Over 1,600 Lancashire residents have joined a Greenpeace legal bid to block fracking, activists revealed today.
The legal challenge was launched in October in Preston and is based on fracking companies’ plans to drill horizontally under people’s homes, a move that is unlawful without permission.
Greenpeace hopes to use the law to stop Cuadrilla and other companies to extract shale gas in areas where owners do not give their consent.
Liz Stanton, from Greenpeace Lancashire, said: “If you own land, your rights extend to all the ground beneath it. That means if someone drills under your home without permission it is a trespass.
“It has been great to see so many people in Lancashire willing to stand up and say ‘no, not under my house you don’t’.”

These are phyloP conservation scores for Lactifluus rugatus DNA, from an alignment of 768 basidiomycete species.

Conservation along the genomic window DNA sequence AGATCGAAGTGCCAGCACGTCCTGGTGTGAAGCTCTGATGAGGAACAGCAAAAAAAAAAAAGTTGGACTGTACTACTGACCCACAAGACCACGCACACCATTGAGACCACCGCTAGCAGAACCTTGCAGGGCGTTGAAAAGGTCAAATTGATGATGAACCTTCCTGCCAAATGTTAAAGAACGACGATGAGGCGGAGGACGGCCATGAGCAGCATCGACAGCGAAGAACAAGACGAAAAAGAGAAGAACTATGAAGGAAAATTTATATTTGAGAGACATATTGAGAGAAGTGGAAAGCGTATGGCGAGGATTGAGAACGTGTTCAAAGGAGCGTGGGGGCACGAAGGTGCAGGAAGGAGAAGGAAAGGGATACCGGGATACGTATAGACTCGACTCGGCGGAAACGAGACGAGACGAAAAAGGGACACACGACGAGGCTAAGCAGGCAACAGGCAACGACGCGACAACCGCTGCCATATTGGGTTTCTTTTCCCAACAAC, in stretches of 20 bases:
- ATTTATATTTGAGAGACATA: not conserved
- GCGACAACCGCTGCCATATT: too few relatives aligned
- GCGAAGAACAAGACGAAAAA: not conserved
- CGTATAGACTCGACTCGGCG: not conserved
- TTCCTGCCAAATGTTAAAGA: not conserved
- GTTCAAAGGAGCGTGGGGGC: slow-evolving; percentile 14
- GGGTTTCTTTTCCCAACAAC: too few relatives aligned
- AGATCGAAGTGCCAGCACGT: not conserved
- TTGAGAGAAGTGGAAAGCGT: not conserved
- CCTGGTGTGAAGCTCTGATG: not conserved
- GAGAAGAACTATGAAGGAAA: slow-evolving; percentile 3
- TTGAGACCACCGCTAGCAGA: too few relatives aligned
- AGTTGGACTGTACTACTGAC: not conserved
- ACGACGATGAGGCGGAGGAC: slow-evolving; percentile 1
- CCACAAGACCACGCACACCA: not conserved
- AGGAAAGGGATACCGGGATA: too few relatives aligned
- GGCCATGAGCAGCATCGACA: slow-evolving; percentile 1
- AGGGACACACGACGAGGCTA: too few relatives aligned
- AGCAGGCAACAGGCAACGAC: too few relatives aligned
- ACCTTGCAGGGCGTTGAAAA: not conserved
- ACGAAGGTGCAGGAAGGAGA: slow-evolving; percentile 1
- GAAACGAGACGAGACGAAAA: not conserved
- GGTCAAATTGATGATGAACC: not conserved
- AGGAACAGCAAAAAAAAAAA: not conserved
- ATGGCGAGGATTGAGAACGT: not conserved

The growing number of legal block sign-ups comes as Energy Minister Michael Fallon announces “sweeteners” for local communities and prepares to announce new drilling licences across England.
Over 22,000 people have joined the Greenpeace block nationwide, creating a patchwork of “no-go” areas for the fracking industry.
Kate Harrison, partner in lawyers Harrison Grant, said: “The common law on this is clear. If fracking companies don’t seek and receive permission for drilling under people’s homes they will be liable for trespass.”
The number of people who have signed up to Greenpeace’s Wrongmove campaign include by postcode: Preston, 328; Wigan 90; Fylde 285; Blackpool 68; Blackburn 148; Lancaster 217.
A spokesman for the Department of Energy and Climate Change said: “Like any other industrial activity, oil and gas operations will normally require the agreement of the landowners whose land is used.”